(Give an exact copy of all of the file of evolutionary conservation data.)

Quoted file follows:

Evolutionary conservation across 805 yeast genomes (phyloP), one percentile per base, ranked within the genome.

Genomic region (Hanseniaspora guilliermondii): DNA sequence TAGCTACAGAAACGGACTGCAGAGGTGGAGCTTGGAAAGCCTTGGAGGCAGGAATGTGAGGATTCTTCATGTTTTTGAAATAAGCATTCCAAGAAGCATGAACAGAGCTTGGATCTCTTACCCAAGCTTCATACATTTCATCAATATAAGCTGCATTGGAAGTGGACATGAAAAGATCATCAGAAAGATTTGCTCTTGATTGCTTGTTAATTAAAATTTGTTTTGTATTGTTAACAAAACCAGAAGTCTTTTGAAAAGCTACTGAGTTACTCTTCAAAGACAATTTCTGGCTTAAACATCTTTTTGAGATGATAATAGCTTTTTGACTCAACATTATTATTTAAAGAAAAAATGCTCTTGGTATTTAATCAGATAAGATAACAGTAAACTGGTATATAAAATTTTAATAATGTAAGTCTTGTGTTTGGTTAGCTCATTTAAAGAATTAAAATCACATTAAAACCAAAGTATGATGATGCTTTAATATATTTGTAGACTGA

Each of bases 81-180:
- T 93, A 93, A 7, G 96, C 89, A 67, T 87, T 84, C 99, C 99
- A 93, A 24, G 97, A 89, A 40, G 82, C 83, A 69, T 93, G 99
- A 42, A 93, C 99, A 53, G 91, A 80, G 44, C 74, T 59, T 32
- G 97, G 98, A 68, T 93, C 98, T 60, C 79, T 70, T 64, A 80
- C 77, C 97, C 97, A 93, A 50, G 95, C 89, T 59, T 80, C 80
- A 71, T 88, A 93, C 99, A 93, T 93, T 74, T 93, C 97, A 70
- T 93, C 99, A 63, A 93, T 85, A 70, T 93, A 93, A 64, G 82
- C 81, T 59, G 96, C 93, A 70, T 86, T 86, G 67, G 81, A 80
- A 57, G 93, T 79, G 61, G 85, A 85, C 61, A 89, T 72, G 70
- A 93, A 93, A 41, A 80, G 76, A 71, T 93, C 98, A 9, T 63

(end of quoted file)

Evolutionary conservation across 805 yeast genomes (phyloP), one percentile per base, ranked within the genome.

Genomic region (Hanseniaspora guilliermondii): DNA sequence TAGCTACAGAAACGGACTGCAGAGGTGGAGCTTGGAAAGCCTTGGAGGCAGGAATGTGAGGATTCTTCATGTTTTTGAAATAAGCATTCCAAGAAGCATGAACAGAGCTTGGATCTCTTACCCAAGCTTCATACATTTCATCAATATAAGCTGCATTGGAAGTGGACATGAAAAGATCATCAGAAAGATTTGCTCTTGATTGCTTGTTAATTAAAATTTGTTTTGTATTGTTAACAAAACCAGAAGTCTTTTGAAAAGCTACTGAGTTACTCTTCAAAGACAATTTCTGGCTTAAACATCTTTTTGAGATGATAATAGCTTTTTGACTCAACATTATTATTTAAAGAAAAAATGCTCTTGGTATTTAATCAGATAAGATAACAGTAAACTGGTATATAAAATTTTAATAATGTAAGTCTTGTGTTTGGTTAGCTCATTTAAAGAATTAAAATCACATTAAAACCAAAGTATGATGATGCTTTAATATATTTGTAGACTGA

Each of bases 81-180:
- T 93, A 93, A 7, G 96, C 89, A 67, T 87, T 84, C 99, C 99
- A 93, A 24, G 97, A 89, A 40, G 82, C 83, A 69, T 93, G 99
- A 42, A 93, C 99, A 53, G 91, A 80, G 44, C 74, T 59, T 32
- G 97, G 98, A 68, T 93, C 98, T 60, C 79, T 70, T 64, A 80
- C 77, C 97, C 97, A 93, A 50, G 95, C 89, T 59, T 80, C 80
- A 71, T 88, A 93, C 99, A 93, T 93, T 74, T 93, C 97, A 70
- T 93, C 99, A 63, A 93, T 85, A 70, T 93, A 93, A 64, G 82
- C 81, T 59, G 96, C 93, A 70, T 86, T 86, G 67, G 81, A 80
- A 57, G 93, T 79, G 61, G 85, A 85, C 61, A 89, T 72, G 70
- A 93, A 93, A 41, A 80, G 76, A 71, T 93, C 98, A 9, T 63